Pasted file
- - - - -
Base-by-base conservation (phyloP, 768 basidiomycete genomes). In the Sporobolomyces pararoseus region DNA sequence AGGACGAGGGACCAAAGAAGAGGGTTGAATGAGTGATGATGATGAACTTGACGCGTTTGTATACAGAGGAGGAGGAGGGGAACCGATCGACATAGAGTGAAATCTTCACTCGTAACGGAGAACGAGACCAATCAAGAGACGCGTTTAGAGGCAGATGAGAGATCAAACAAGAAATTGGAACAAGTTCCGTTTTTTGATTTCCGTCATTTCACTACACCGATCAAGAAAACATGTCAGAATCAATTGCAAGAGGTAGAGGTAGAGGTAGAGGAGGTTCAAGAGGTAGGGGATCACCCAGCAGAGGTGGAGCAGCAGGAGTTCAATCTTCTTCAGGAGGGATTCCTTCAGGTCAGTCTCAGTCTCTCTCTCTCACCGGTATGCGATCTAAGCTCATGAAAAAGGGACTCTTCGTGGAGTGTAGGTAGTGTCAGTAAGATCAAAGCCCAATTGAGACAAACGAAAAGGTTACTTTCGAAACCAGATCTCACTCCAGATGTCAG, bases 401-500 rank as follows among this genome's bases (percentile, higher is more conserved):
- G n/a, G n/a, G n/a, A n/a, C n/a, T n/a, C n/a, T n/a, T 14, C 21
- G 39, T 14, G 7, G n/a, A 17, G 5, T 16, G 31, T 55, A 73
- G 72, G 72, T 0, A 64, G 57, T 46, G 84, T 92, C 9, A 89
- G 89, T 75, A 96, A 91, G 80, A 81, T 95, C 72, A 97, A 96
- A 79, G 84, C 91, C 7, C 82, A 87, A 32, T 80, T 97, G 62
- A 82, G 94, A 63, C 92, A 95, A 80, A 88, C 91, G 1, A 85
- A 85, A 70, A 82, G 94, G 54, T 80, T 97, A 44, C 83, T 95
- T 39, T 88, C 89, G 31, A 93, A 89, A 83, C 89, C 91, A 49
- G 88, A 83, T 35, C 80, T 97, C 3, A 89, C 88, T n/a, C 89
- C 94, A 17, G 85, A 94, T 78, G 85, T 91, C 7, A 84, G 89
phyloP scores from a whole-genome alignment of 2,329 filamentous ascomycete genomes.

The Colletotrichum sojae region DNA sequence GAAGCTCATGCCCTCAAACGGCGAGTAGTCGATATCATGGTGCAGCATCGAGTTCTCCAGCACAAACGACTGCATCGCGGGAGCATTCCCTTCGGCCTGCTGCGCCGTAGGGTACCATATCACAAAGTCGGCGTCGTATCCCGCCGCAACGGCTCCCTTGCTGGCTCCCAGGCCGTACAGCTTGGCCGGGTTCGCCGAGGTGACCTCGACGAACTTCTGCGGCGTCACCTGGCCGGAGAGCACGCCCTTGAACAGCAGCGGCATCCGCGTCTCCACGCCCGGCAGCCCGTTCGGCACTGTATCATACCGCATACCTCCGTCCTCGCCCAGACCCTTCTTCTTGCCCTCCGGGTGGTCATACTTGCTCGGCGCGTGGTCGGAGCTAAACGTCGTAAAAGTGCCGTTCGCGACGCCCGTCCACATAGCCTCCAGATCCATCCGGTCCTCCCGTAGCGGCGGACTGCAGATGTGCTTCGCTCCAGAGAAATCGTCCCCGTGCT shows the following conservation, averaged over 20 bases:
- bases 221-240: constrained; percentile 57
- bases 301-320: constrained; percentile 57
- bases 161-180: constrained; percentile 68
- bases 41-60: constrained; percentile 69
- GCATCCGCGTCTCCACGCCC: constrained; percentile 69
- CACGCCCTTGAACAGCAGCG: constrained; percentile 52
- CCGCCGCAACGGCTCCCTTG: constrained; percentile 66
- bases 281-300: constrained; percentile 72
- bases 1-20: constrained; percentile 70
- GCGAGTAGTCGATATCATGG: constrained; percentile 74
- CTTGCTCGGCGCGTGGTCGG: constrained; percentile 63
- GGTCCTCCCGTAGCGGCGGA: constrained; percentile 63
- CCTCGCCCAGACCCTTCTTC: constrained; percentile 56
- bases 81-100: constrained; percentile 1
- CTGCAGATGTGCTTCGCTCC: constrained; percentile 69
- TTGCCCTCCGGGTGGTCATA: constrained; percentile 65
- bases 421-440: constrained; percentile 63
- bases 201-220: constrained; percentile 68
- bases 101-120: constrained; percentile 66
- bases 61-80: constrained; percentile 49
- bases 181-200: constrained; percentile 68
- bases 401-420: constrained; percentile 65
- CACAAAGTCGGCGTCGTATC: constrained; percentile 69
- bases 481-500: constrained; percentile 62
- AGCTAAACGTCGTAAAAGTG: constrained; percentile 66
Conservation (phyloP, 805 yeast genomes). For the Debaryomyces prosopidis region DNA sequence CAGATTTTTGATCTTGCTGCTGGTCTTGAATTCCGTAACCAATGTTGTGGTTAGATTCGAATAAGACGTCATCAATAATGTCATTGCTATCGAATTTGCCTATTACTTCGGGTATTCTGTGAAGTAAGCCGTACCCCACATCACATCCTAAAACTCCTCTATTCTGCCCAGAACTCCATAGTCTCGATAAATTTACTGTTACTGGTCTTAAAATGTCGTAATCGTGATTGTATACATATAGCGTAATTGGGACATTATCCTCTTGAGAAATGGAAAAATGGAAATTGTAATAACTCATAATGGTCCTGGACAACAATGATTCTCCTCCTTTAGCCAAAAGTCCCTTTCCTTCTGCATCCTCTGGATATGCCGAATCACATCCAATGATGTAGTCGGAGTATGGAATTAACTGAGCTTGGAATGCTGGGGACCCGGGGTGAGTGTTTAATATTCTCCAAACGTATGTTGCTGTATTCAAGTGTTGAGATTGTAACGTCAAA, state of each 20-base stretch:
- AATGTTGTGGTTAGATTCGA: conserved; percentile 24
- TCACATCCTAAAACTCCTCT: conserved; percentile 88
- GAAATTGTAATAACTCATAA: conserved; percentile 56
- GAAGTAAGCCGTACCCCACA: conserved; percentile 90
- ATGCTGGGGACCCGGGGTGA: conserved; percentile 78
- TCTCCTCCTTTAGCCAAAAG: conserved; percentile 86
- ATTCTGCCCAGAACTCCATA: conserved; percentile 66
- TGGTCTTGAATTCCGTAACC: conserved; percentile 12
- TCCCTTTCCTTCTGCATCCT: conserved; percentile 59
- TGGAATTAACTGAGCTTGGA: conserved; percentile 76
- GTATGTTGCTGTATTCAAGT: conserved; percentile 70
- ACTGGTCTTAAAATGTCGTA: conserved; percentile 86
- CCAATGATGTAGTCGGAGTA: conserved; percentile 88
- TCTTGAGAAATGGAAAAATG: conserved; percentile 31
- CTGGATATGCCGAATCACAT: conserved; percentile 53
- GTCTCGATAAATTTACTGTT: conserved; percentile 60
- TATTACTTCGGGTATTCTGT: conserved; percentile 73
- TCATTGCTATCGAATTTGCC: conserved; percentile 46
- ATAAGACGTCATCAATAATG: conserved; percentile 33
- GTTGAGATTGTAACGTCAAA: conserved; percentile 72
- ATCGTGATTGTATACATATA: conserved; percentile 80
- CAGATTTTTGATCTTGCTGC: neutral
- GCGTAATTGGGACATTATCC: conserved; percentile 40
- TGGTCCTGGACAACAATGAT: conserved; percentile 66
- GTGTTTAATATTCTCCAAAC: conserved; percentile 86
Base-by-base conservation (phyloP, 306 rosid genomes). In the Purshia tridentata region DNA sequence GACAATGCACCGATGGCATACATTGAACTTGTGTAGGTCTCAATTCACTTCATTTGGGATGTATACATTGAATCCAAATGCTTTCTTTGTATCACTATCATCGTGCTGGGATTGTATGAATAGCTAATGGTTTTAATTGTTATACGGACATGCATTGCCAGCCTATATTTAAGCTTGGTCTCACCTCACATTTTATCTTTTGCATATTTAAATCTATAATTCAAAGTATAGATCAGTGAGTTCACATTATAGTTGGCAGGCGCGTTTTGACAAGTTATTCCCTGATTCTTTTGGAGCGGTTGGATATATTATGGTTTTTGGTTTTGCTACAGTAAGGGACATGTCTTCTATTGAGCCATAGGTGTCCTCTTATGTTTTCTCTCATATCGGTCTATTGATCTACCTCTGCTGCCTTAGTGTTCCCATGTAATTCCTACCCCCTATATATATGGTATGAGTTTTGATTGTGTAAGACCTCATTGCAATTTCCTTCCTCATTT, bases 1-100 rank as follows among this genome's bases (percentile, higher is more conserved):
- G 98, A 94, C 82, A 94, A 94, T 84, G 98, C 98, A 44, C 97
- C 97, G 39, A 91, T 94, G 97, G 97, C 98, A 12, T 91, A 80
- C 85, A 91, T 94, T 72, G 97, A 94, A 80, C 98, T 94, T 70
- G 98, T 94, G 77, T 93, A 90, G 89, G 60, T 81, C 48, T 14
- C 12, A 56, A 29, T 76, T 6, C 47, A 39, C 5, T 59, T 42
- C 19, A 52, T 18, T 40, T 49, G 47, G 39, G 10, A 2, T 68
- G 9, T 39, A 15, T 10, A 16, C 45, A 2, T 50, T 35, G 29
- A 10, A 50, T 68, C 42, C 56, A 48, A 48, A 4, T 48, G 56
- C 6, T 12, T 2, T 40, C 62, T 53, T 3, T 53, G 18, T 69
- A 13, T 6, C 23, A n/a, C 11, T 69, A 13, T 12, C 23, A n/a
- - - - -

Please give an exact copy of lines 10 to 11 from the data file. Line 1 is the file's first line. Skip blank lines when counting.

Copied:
- G 88, A 83, T 35, C 80, T 97, C 3, A 89, C 88, T n/a, C 89
- C 94, A 17, G 85, A 94, T 78, G 85, T 91, C 7, A 84, G 89